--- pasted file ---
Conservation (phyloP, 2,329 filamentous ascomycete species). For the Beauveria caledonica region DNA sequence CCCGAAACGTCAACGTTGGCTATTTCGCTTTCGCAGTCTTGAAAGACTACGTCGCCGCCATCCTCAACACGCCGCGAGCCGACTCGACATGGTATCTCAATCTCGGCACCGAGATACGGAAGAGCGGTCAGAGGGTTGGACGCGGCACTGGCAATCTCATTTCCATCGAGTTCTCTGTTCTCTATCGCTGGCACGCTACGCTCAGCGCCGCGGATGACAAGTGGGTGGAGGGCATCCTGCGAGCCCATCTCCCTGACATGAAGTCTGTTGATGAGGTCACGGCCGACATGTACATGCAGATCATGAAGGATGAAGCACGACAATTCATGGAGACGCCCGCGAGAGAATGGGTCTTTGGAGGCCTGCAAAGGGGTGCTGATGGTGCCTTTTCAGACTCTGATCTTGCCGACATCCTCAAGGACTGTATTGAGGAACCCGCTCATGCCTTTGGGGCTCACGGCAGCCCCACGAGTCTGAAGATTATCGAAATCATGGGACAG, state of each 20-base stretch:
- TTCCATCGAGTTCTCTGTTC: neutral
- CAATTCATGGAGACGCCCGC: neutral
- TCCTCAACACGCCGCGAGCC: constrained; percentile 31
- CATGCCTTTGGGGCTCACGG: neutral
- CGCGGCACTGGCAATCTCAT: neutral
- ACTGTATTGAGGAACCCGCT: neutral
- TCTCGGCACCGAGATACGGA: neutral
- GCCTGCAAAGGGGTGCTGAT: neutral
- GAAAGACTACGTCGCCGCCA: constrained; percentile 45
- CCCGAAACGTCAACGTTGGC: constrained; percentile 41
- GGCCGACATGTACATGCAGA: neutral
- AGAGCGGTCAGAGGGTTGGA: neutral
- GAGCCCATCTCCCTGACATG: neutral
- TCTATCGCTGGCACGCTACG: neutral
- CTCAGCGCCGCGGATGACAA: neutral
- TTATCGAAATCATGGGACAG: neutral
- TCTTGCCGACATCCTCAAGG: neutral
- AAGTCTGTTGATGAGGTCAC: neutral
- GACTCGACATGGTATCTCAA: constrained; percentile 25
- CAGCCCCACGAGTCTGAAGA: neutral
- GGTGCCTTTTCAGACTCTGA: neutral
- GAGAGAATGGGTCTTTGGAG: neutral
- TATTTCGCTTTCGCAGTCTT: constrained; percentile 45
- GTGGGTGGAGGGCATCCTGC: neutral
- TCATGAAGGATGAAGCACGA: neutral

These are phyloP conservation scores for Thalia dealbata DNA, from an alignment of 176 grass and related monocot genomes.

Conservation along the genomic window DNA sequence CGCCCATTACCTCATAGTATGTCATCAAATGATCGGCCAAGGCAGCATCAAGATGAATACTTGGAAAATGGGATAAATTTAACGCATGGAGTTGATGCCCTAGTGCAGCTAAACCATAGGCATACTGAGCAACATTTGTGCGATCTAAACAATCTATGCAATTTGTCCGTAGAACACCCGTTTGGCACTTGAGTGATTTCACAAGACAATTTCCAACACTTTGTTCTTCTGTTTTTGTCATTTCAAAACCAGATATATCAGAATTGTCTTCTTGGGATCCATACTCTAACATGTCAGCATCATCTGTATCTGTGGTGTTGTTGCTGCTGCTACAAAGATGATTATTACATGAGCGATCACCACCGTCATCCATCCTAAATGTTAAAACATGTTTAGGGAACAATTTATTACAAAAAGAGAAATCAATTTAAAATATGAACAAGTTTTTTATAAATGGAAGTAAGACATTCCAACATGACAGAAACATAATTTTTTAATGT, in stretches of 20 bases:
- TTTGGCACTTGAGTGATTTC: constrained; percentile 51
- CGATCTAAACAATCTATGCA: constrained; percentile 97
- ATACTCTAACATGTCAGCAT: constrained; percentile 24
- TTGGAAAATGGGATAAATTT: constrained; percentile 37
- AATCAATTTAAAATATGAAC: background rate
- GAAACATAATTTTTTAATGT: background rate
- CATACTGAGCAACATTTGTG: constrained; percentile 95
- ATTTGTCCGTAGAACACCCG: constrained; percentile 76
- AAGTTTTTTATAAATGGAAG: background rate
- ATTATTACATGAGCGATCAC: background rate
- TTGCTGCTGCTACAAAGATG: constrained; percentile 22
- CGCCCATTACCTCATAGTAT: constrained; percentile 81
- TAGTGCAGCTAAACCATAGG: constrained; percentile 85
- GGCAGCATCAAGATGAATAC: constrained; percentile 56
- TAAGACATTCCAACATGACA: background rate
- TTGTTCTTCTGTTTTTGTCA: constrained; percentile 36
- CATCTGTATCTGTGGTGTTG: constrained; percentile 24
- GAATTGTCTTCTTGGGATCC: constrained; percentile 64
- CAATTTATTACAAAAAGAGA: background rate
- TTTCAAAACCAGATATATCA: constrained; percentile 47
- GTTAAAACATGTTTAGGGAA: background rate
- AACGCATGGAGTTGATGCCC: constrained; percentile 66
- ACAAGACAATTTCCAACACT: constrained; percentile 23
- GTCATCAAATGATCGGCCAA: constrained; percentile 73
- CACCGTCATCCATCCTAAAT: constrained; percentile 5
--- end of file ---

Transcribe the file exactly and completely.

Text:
Conservation (phyloP, 2,329 filamentous ascomycete species). For the Beauveria caledonica region DNA sequence CCCGAAACGTCAACGTTGGCTATTTCGCTTTCGCAGTCTTGAAAGACTACGTCGCCGCCATCCTCAACACGCCGCGAGCCGACTCGACATGGTATCTCAATCTCGGCACCGAGATACGGAAGAGCGGTCAGAGGGTTGGACGCGGCACTGGCAATCTCATTTCCATCGAGTTCTCTGTTCTCTATCGCTGGCACGCTACGCTCAGCGCCGCGGATGACAAGTGGGTGGAGGGCATCCTGCGAGCCCATCTCCCTGACATGAAGTCTGTTGATGAGGTCACGGCCGACATGTACATGCAGATCATGAAGGATGAAGCACGACAATTCATGGAGACGCCCGCGAGAGAATGGGTCTTTGGAGGCCTGCAAAGGGGTGCTGATGGTGCCTTTTCAGACTCTGATCTTGCCGACATCCTCAAGGACTGTATTGAGGAACCCGCTCATGCCTTTGGGGCTCACGGCAGCCCCACGAGTCTGAAGATTATCGAAATCATGGGACAG, state of each 20-base stretch:
- TTCCATCGAGTTCTCTGTTC: neutral
- CAATTCATGGAGACGCCCGC: neutral
- TCCTCAACACGCCGCGAGCC: constrained; percentile 31
- CATGCCTTTGGGGCTCACGG: neutral
- CGCGGCACTGGCAATCTCAT: neutral
- ACTGTATTGAGGAACCCGCT: neutral
- TCTCGGCACCGAGATACGGA: neutral
- GCCTGCAAAGGGGTGCTGAT: neutral
- GAAAGACTACGTCGCCGCCA: constrained; percentile 45
- CCCGAAACGTCAACGTTGGC: constrained; percentile 41
- GGCCGACATGTACATGCAGA: neutral
- AGAGCGGTCAGAGGGTTGGA: neutral
- GAGCCCATCTCCCTGACATG: neutral
- TCTATCGCTGGCACGCTACG: neutral
- CTCAGCGCCGCGGATGACAA: neutral
- TTATCGAAATCATGGGACAG: neutral
- TCTTGCCGACATCCTCAAGG: neutral
- AAGTCTGTTGATGAGGTCAC: neutral
- GACTCGACATGGTATCTCAA: constrained; percentile 25
- CAGCCCCACGAGTCTGAAGA: neutral
- GGTGCCTTTTCAGACTCTGA: neutral
- GAGAGAATGGGTCTTTGGAG: neutral
- TATTTCGCTTTCGCAGTCTT: constrained; percentile 45
- GTGGGTGGAGGGCATCCTGC: neutral
- TCATGAAGGATGAAGCACGA: neutral

These are phyloP conservation scores for Thalia dealbata DNA, from an alignment of 176 grass and related monocot genomes.

Conservation along the genomic window DNA sequence CGCCCATTACCTCATAGTATGTCATCAAATGATCGGCCAAGGCAGCATCAAGATGAATACTTGGAAAATGGGATAAATTTAACGCATGGAGTTGATGCCCTAGTGCAGCTAAACCATAGGCATACTGAGCAACATTTGTGCGATCTAAACAATCTATGCAATTTGTCCGTAGAACACCCGTTTGGCACTTGAGTGATTTCACAAGACAATTTCCAACACTTTGTTCTTCTGTTTTTGTCATTTCAAAACCAGATATATCAGAATTGTCTTCTTGGGATCCATACTCTAACATGTCAGCATCATCTGTATCTGTGGTGTTGTTGCTGCTGCTACAAAGATGATTATTACATGAGCGATCACCACCGTCATCCATCCTAAATGTTAAAACATGTTTAGGGAACAATTTATTACAAAAAGAGAAATCAATTTAAAATATGAACAAGTTTTTTATAAATGGAAGTAAGACATTCCAACATGACAGAAACATAATTTTTTAATGT, in stretches of 20 bases:
- TTTGGCACTTGAGTGATTTC: constrained; percentile 51
- CGATCTAAACAATCTATGCA: constrained; percentile 97
- ATACTCTAACATGTCAGCAT: constrained; percentile 24
- TTGGAAAATGGGATAAATTT: constrained; percentile 37
- AATCAATTTAAAATATGAAC: background rate
- GAAACATAATTTTTTAATGT: background rate
- CATACTGAGCAACATTTGTG: constrained; percentile 95
- ATTTGTCCGTAGAACACCCG: constrained; percentile 76
- AAGTTTTTTATAAATGGAAG: background rate
- ATTATTACATGAGCGATCAC: background rate
- TTGCTGCTGCTACAAAGATG: constrained; percentile 22
- CGCCCATTACCTCATAGTAT: constrained; percentile 81
- TAGTGCAGCTAAACCATAGG: constrained; percentile 85
- GGCAGCATCAAGATGAATAC: constrained; percentile 56
- TAAGACATTCCAACATGACA: background rate
- TTGTTCTTCTGTTTTTGTCA: constrained; percentile 36
- CATCTGTATCTGTGGTGTTG: constrained; percentile 24
- GAATTGTCTTCTTGGGATCC: constrained; percentile 64
- CAATTTATTACAAAAAGAGA: background rate
- TTTCAAAACCAGATATATCA: constrained; percentile 47
- GTTAAAACATGTTTAGGGAA: background rate
- AACGCATGGAGTTGATGCCC: constrained; percentile 66
- ACAAGACAATTTCCAACACT: constrained; percentile 23
- GTCATCAAATGATCGGCCAA: constrained; percentile 73
- CACCGTCATCCATCCTAAAT: constrained; percentile 5